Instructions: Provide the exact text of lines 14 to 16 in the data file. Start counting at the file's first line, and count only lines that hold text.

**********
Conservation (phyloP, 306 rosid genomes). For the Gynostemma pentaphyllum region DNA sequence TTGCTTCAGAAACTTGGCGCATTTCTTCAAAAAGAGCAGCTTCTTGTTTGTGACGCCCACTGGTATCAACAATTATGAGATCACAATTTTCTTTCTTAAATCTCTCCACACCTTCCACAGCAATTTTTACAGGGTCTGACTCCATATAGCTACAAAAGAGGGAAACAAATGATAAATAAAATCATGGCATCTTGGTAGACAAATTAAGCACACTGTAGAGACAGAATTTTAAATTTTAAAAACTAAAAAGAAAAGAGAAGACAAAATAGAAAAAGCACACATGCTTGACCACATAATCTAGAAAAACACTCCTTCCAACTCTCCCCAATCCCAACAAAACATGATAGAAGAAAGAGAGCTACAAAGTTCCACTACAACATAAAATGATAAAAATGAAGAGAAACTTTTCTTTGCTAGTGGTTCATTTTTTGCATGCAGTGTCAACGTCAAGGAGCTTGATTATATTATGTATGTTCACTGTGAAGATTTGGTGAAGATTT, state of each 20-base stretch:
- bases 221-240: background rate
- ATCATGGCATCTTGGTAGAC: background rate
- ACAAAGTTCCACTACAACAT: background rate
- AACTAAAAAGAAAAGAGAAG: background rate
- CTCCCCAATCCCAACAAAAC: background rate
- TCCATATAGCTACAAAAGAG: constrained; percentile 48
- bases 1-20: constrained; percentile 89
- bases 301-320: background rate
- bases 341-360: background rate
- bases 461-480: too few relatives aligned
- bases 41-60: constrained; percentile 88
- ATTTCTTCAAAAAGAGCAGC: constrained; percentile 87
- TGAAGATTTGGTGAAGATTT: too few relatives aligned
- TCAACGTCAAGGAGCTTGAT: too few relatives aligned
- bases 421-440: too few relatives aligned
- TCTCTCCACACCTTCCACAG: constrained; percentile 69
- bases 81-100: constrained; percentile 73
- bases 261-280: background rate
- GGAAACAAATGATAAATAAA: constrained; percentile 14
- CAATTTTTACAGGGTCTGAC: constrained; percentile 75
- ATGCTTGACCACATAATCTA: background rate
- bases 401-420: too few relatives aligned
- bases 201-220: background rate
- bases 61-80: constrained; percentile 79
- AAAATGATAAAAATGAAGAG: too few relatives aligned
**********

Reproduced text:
- TGAAGATTTGGTGAAGATTT: too few relatives aligned
- TCAACGTCAAGGAGCTTGAT: too few relatives aligned
- bases 421-440: too few relatives aligned